E911 doesn’t solve all problems
Meanwhile, the 90 percent of systems that do relay a phone’s position don’t ensure that emergency crews will be able to find the caller.
For one thing, the accuracy of location data generally drops in rural areas, where older, less-advanced cell towers can be farther apart, the Congressional Research Service found in a background report for lawmakers late last year. And it can drop in densely populated cities, where a phone might show up as being at 1 Main St., with no indication of whether it’s on the seventh or the 77th floor.
Depending on the technology a carrier is using — GPS or tower triangulation — FCC regulations allow a margin of error of up to 300 meters for some E911-capable phones. That’s longer than three football fields.
The FCC also leaves it up to carriers to determine whether they’re complying with the E911 mandate. One way they can do that, it says, is “to prevent reactivation of older handsets” — in other words, when your contract runs out, the carrier can insist that you pay for a newer phone if you want to keep your service.
Analog system outdated in digital world
But the biggest obstacle is the underlying architecture of the 911 system itself.
The nonprofit 911 Industry Alliance found last year that most 911 systems still rely on older analog hardware. Even digital E911 operations are usually built — “or, perhaps more accurately, ‘jury-rigged’” — on analog platforms that reflect “the legacy telephone technology of the time the system was first designed,” it said.
That would be the late 1960s, when 911 service was optional and ran on circuits run by a single local land line provider. Today, call centers operate under scores of different local and state regulations that must accommodate not only land lines and traditional wireless phones, but also pre-paid mobile phones and Internet devices, all offered by dozens of deregulated carriers.
The result, the alliance said, is a fragmented system that leaves “many wireless callers without the benefits of location identification information when they call 911.”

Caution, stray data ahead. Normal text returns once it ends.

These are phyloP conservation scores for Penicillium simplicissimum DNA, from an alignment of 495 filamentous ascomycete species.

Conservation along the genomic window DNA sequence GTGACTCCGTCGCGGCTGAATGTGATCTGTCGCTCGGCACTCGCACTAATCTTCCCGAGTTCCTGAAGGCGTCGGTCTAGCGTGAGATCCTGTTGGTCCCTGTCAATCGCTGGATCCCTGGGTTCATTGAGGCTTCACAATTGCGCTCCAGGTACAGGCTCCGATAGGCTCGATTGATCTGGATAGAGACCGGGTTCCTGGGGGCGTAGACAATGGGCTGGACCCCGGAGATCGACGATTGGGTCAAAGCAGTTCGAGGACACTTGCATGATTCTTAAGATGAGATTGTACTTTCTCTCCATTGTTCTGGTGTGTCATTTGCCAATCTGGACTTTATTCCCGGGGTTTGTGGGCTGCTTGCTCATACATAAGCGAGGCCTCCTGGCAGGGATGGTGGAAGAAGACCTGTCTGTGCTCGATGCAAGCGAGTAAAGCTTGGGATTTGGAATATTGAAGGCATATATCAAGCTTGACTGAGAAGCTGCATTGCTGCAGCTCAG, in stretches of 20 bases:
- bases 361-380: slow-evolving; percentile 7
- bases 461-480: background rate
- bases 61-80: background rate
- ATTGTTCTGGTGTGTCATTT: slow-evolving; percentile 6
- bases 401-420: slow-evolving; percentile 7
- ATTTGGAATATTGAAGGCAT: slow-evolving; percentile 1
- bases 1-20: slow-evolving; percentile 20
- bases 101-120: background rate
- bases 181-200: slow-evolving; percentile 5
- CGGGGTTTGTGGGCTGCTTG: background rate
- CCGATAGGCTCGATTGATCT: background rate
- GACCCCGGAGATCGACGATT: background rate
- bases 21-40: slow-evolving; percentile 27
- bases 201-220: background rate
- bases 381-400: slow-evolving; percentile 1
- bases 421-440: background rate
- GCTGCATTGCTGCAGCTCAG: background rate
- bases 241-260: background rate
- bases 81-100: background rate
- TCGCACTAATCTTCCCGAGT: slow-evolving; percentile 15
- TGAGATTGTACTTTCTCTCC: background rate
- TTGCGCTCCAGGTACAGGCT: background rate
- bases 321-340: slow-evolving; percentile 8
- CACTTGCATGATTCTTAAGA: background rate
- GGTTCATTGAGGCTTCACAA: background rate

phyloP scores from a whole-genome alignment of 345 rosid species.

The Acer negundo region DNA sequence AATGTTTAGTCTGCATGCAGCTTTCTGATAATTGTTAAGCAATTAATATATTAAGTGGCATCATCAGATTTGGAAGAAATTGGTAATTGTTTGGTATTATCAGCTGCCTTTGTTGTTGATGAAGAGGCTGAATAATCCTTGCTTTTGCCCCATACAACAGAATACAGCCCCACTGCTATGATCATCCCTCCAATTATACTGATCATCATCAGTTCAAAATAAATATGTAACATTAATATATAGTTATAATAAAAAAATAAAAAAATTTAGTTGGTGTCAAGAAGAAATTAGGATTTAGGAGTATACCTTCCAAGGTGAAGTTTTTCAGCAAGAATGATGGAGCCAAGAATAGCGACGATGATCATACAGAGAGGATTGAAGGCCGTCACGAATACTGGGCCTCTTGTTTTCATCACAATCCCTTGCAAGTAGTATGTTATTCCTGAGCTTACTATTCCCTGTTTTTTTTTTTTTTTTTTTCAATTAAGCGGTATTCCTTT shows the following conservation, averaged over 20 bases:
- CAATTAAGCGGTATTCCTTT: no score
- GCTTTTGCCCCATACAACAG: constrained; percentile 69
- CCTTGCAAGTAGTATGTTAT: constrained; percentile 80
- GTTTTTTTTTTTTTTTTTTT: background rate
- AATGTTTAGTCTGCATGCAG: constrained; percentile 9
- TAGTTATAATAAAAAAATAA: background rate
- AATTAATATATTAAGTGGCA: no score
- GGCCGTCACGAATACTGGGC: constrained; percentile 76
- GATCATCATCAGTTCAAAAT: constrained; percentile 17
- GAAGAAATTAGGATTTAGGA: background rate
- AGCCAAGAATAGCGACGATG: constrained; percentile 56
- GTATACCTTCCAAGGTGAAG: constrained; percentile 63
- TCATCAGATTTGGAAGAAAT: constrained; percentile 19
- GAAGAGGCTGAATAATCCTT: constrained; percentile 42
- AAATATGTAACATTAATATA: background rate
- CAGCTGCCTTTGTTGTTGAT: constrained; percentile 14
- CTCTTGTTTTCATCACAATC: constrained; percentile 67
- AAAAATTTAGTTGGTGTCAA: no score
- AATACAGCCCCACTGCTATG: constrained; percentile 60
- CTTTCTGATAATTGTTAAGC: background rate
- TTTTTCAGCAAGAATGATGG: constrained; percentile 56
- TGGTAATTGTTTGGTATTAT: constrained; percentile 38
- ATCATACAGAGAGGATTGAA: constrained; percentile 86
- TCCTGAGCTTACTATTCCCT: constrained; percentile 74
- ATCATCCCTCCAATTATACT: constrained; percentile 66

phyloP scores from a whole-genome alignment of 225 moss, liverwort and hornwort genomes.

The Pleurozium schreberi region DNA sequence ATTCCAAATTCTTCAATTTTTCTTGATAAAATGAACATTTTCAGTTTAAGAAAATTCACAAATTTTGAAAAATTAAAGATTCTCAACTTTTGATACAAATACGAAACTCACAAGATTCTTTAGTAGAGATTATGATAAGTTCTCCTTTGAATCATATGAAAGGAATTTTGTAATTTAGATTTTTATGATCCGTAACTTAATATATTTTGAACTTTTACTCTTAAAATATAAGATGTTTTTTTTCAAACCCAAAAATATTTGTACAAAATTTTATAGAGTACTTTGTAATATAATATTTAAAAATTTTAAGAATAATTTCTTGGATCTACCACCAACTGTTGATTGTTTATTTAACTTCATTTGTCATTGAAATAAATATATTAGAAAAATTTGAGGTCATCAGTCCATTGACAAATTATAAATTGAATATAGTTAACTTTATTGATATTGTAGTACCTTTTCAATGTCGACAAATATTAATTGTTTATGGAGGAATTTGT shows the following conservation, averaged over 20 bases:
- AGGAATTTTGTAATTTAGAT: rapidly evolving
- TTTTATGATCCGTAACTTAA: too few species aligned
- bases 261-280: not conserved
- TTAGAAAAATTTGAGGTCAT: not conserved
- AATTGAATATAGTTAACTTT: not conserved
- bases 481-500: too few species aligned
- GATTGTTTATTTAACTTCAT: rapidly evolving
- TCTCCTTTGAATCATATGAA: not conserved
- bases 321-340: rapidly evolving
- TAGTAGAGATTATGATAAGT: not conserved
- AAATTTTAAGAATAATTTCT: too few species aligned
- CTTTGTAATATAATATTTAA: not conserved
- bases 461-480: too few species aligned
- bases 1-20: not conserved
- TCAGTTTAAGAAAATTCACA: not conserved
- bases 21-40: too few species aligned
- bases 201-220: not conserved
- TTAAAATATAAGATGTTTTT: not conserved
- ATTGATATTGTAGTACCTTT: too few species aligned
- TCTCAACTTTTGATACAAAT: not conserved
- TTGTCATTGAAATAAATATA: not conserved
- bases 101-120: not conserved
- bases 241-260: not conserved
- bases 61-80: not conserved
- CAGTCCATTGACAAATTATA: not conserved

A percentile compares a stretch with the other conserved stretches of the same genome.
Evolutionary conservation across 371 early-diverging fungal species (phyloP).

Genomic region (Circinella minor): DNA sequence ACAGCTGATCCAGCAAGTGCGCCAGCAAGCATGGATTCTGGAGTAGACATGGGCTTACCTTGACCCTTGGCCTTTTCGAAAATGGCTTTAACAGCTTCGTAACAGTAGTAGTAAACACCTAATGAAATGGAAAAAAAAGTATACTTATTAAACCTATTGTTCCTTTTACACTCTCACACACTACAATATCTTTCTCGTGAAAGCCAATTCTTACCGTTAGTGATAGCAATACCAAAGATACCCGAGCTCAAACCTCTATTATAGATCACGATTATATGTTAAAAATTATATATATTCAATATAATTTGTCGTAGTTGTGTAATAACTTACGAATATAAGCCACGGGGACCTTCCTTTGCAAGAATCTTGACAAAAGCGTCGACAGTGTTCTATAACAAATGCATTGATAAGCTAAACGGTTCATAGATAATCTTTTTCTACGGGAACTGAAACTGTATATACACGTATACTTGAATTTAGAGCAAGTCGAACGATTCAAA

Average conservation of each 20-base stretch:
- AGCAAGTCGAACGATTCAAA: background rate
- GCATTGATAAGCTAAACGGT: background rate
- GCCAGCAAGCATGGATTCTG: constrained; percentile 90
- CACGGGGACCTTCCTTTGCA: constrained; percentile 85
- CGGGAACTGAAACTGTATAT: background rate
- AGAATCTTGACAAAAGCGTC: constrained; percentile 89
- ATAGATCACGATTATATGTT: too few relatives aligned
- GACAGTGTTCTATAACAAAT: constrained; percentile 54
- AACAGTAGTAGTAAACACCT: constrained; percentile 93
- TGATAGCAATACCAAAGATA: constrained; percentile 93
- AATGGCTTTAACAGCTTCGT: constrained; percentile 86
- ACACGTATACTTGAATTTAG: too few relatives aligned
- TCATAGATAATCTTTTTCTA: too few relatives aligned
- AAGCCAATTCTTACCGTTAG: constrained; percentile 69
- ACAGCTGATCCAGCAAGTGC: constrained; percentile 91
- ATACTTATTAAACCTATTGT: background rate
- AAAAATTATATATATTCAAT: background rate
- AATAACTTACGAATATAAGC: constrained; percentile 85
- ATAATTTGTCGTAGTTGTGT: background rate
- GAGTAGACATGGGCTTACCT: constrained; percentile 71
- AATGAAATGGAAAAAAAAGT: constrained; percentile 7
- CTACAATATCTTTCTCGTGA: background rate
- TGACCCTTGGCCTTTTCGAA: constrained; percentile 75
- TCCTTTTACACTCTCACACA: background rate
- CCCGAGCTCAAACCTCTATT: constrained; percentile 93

That means a land line is still your best option in an emergency, NENA and AT&T said last week in launching a campaign urging Americans to keep some form of wired service for making emergency calls.
“The more choices you have to reach 911 in an emergency, the better, and a corded land line phone should be one of those options,” said Brian Fontes, chief executive of NENA.
More Americans dropping land lines
Americans, however, are increasingly disregarding that message.
Since 2003, the Centers for Disease Control and Prevention has asked Americans about their cell phone service when it conducts its twice-yearly National Health Interview Survey. The number of U.S. households that have ditched their land lines completely has risen consistently.
For the first time, wireless-only households hit 20 percent during the second half of last year, the CDC said, compared with 3.5 percent in 2003. Those households include nearly 19 percent of all children in the United States, the CDC found.
And when one of those families has to call 911, “they are apt to be disappointed — and left in the lurch,” the 911 Industry Alliance concluded.
“Consumers are often unaware of the limitations of 911 service in various geographic areas or with respect to certain technologies,” the alliance said, something it said should be “a grave source of concern for policymakers and industry professionals.”